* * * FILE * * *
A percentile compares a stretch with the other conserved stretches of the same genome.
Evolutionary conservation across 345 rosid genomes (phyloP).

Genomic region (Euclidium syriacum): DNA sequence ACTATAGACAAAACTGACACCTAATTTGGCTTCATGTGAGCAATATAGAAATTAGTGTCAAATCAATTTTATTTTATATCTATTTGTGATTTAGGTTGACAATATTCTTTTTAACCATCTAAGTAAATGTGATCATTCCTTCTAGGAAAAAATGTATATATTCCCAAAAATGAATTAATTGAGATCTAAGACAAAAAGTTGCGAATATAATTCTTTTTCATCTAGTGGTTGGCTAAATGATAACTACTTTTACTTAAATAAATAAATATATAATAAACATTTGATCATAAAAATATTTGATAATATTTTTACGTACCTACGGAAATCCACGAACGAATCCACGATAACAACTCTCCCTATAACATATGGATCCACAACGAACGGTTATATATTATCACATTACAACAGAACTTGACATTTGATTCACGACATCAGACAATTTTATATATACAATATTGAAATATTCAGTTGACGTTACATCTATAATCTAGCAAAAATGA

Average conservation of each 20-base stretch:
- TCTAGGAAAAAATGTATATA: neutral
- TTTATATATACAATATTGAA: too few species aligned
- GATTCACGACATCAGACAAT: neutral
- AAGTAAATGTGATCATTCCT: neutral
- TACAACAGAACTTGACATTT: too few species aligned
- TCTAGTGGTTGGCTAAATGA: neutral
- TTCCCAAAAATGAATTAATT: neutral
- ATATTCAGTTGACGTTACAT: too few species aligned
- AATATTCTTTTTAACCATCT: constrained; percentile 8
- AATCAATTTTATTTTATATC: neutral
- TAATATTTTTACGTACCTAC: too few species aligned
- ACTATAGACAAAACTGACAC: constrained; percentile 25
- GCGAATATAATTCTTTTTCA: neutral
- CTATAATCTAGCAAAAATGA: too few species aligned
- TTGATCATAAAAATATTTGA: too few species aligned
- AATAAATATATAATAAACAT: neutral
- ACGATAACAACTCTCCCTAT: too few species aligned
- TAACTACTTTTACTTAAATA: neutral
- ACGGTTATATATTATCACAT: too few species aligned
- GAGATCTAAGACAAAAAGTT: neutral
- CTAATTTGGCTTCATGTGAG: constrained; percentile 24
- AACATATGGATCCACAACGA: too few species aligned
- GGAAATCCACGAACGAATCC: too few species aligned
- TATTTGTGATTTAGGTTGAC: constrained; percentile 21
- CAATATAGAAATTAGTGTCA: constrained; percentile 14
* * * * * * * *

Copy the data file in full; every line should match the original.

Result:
A percentile compares a stretch with the other conserved stretches of the same genome.
Evolutionary conservation across 345 rosid genomes (phyloP).

Genomic region (Euclidium syriacum): DNA sequence ACTATAGACAAAACTGACACCTAATTTGGCTTCATGTGAGCAATATAGAAATTAGTGTCAAATCAATTTTATTTTATATCTATTTGTGATTTAGGTTGACAATATTCTTTTTAACCATCTAAGTAAATGTGATCATTCCTTCTAGGAAAAAATGTATATATTCCCAAAAATGAATTAATTGAGATCTAAGACAAAAAGTTGCGAATATAATTCTTTTTCATCTAGTGGTTGGCTAAATGATAACTACTTTTACTTAAATAAATAAATATATAATAAACATTTGATCATAAAAATATTTGATAATATTTTTACGTACCTACGGAAATCCACGAACGAATCCACGATAACAACTCTCCCTATAACATATGGATCCACAACGAACGGTTATATATTATCACATTACAACAGAACTTGACATTTGATTCACGACATCAGACAATTTTATATATACAATATTGAAATATTCAGTTGACGTTACATCTATAATCTAGCAAAAATGA

Average conservation of each 20-base stretch:
- TCTAGGAAAAAATGTATATA: neutral
- TTTATATATACAATATTGAA: too few species aligned
- GATTCACGACATCAGACAAT: neutral
- AAGTAAATGTGATCATTCCT: neutral
- TACAACAGAACTTGACATTT: too few species aligned
- TCTAGTGGTTGGCTAAATGA: neutral
- TTCCCAAAAATGAATTAATT: neutral
- ATATTCAGTTGACGTTACAT: too few species aligned
- AATATTCTTTTTAACCATCT: constrained; percentile 8
- AATCAATTTTATTTTATATC: neutral
- TAATATTTTTACGTACCTAC: too few species aligned
- ACTATAGACAAAACTGACAC: constrained; percentile 25
- GCGAATATAATTCTTTTTCA: neutral
- CTATAATCTAGCAAAAATGA: too few species aligned
- TTGATCATAAAAATATTTGA: too few species aligned
- AATAAATATATAATAAACAT: neutral
- ACGATAACAACTCTCCCTAT: too few species aligned
- TAACTACTTTTACTTAAATA: neutral
- ACGGTTATATATTATCACAT: too few species aligned
- GAGATCTAAGACAAAAAGTT: neutral
- CTAATTTGGCTTCATGTGAG: constrained; percentile 24
- AACATATGGATCCACAACGA: too few species aligned
- GGAAATCCACGAACGAATCC: too few species aligned
- TATTTGTGATTTAGGTTGAC: constrained; percentile 21
- CAATATAGAAATTAGTGTCA: constrained; percentile 14